Depreciation of the cedi has been in the news once again recently. And we have heard the usual accusations, counter-accusations and equivocations about relative performance or competence of the NPP and NDC governments. As an economist, I feel obliged to step in and help throw light on the subject. I deem this necessary because politicians and their associates who usually lead these debates often lack the requisite technical knowledge, and their arguments tend to confuse the public.
I do this in two articles. The first part, which is contained herein, will focus on the relevance of economic fundamentals to the depreciation, which seems to have dominated the current debate. The second article, which will follow this one, will discuss alternative currency regimes to the current flexible regime. I try my best to reduce the technicalities of the subject to the extent possible so as to make it understandable to the ‘average Ghanaian’.
The recent depreciation of the cedi is certainly not new news; we have been here numerous times before. In fact, those who are old enough will recognise that the cedi has been depreciating since its inception in 1965. When the cedi was adopted in 1965 to replace the Ghana pound, it was higher in value than the US dollar. The exchange rate then was 1.00 cedi=1.17 dollars. Over the years, the cedi continued on a downward slope.
Let us jump all the way to 2007, when the cedi was redenominated. The Ghana cedi when introduced was defined such that it was higher in value than the US dollar. The exchange rate then was US$1.00=GH¢0.92 (or GH¢1.00=US$1.09). Let’s say the exchange rate is currently around US$1.00=GH¢5.35 (or GH¢1.00=US$0.19). Then, my math tells mean that since redenomination the cedi has depreciated by about 83%. This is a huge depreciation in 11½ years – recognising that, mathematically, the cedi will vanish should it depreciate by 100%!
Causes of Depreciation
The question to ask is: what explains the incessant depreciation of the cedi? First, let us start from some basics. The exchange rate between the cedi and the dollar at any time is determined by the balance of supply of dollars to Ghana and Ghana’s demand for dollars. Supply of dollars comes mainly from dollars received from exports of goods, use of Ghanaian services by foreigners, investment flows into Ghana, remittance inflows, loans and grants.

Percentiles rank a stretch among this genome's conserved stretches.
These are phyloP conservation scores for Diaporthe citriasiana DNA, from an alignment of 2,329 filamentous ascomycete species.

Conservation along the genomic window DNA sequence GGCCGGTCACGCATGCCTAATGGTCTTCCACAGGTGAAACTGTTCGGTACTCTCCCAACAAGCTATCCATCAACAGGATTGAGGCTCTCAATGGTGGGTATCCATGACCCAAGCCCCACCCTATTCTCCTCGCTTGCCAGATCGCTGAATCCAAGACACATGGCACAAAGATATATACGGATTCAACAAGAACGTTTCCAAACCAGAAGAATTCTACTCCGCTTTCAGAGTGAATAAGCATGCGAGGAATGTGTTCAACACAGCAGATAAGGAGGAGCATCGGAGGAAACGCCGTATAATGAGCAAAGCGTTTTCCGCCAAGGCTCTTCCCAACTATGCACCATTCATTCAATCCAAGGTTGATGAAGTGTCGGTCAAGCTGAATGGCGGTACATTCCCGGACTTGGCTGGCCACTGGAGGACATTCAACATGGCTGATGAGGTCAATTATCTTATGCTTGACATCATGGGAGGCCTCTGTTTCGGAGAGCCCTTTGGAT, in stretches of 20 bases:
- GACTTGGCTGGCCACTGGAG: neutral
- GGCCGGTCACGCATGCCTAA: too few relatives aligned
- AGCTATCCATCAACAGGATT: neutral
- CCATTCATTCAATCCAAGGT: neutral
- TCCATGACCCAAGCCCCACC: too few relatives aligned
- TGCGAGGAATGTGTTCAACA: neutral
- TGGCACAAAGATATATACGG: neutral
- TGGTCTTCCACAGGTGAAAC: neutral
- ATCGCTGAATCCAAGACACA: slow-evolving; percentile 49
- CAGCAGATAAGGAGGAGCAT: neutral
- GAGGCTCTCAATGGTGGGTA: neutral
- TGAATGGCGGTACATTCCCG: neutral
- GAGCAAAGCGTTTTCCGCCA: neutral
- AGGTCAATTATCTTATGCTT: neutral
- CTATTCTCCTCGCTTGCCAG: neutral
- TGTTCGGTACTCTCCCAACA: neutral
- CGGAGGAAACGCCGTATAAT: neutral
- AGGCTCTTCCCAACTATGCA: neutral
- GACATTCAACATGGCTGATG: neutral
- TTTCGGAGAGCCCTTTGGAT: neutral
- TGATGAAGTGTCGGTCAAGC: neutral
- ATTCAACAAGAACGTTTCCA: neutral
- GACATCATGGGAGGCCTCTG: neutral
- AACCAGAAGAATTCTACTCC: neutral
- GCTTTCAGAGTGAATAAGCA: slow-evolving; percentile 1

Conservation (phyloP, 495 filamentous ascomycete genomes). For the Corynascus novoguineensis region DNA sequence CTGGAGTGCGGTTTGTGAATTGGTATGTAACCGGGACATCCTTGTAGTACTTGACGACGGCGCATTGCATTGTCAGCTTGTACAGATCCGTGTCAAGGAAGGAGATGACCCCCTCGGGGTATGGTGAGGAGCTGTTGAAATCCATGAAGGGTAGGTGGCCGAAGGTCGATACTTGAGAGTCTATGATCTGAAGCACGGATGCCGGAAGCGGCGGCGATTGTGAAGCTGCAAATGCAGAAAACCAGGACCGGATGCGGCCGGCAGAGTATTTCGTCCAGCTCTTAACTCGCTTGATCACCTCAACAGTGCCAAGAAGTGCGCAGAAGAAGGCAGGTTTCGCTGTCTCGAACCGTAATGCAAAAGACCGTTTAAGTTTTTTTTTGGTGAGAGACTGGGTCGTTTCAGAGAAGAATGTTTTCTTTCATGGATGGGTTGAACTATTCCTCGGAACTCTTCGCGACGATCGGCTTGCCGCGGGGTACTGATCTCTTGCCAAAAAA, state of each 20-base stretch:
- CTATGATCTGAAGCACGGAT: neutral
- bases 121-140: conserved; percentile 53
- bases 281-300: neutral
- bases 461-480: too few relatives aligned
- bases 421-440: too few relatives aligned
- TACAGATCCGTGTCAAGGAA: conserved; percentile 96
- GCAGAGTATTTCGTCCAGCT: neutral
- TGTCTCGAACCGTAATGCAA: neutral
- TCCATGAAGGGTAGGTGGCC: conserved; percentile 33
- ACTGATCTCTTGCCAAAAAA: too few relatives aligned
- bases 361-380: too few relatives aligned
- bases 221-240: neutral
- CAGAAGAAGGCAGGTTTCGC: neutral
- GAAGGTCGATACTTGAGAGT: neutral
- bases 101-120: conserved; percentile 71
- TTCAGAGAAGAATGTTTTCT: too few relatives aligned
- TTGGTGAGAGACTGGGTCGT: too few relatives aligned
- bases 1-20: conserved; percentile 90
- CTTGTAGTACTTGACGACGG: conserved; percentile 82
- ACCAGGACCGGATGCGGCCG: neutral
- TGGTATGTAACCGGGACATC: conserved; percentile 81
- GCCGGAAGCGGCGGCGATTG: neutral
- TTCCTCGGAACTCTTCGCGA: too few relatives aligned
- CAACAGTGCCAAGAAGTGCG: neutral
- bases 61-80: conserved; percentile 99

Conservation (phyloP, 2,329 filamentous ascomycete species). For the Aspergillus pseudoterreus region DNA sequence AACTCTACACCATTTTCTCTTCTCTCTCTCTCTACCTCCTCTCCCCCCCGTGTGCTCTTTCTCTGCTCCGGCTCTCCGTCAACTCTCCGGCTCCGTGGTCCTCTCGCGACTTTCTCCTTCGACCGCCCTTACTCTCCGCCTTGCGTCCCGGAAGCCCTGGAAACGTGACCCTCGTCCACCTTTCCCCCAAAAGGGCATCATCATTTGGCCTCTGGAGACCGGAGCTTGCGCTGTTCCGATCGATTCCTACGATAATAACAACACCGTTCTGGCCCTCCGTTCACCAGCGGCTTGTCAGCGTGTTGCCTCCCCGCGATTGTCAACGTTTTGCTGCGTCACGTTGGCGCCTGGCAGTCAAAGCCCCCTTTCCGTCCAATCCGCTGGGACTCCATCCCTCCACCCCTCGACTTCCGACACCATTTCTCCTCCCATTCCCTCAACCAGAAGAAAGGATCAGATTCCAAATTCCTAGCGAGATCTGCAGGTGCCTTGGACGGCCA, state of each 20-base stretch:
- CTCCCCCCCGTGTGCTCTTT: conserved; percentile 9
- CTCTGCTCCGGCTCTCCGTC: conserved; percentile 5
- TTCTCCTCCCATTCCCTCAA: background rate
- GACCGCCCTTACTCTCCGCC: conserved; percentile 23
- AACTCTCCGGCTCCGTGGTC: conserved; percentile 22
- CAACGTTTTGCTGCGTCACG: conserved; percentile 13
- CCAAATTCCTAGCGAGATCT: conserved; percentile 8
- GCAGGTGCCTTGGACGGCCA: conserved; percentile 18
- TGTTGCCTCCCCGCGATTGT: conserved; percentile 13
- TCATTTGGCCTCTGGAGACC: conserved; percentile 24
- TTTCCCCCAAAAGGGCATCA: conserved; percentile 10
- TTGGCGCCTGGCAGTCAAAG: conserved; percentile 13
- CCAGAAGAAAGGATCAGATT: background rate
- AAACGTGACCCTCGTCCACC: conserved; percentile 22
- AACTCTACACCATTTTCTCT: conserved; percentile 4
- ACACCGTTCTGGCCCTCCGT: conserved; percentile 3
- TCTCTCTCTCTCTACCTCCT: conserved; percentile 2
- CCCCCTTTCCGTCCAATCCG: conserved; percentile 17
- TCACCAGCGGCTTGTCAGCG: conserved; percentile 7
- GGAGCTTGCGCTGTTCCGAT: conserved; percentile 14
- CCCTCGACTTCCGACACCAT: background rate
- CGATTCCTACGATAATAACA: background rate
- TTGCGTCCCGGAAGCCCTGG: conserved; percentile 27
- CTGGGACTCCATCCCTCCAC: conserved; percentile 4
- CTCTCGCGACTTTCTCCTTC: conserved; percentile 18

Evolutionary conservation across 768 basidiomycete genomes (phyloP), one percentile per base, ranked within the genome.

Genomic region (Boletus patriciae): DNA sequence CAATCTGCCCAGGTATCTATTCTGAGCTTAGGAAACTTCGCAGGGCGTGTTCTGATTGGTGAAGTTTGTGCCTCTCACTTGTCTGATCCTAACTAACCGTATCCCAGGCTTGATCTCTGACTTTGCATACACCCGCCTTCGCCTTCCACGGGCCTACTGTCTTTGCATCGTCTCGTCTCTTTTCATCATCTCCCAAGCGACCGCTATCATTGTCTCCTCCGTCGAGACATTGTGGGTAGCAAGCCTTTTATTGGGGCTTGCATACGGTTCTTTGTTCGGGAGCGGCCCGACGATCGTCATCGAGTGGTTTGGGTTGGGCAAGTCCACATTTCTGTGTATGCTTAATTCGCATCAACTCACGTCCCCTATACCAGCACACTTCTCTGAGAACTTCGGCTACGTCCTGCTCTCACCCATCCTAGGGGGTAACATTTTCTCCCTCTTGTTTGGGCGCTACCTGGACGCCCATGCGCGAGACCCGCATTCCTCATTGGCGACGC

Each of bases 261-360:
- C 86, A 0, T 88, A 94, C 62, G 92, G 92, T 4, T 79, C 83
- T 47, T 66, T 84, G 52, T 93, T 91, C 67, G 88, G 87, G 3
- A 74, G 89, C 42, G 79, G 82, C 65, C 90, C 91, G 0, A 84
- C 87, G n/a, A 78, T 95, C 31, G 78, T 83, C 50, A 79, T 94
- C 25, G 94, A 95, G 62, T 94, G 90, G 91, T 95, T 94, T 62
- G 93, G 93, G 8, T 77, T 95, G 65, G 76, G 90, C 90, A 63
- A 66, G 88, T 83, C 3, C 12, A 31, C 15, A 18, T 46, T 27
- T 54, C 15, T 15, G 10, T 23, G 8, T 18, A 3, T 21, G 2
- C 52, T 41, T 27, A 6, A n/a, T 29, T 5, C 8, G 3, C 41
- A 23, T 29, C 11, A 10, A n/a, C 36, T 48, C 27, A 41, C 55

On the other hand, demand for dollars comes mainly from payment of dollars for imports of goods, use of foreign services by Ghanaians, transfers of dividends and profits earned by foreigners investing in Ghana, interest and amortisation of loans. However, outside these recognised channels for dollar supply and demand, there could be in and out movements of dollars through other channels. Flows through such unofficial channels are usually referred to as ‘capital flight’. While they may not be captured in official transactions records, these flows also ultimately affect the exchange rate.
It is a fact that the aggregate supply of dollars to Ghana on an annual basis has, more often than not, lagged behind aggregate demand for dollars. And it is this gap that pushes up the exchange rate or causes depreciation. The gap varies from year to year, but generally the wider the gap the higher will be the depreciation. So, basically, you can say that the cedi has been depreciating all these years due to persistence of the dollar supply-demand gap. It would be useful at this stage to drill down even further to determine what drives the dollar supply and demand. Here, two explanations are of relevance: these are the macroeconomic fundamentals and structural fundamentals explanations.
The macroeconomic fundamentals explanation relates the dollar supply and demand – and therefore the exchange rate – to macroeconomic indicators. These indicators include economic growth, inflation, fiscal deficit, external deficit and international reserves. Economic growth entails higher output, some of which will be exported and enable you earn more dollars. It has also been hypothesised that economic growth will give you more income some – of which will be spent on imports and therefore increase demand for dollars. But it is believed that the overall effect of economic growth will be net receipt of dollars, which will support the cedi.
Inflation has the effect of making Ghanaian prices higher relative to partner-country prices, making imports more attractive and thereby increasing demand for dollars and thereby weakening the cedi. Alternatively, inflation reduces the domestic purchasing power of the cedi and, in a world of open trade, the cedi will also be weak externally. The fiscal deficit and its financing inject more liquidity into the economy, which has the potential to increase dollar demand through the inflation channel or through import demand – and that will eventually weaken the cedi.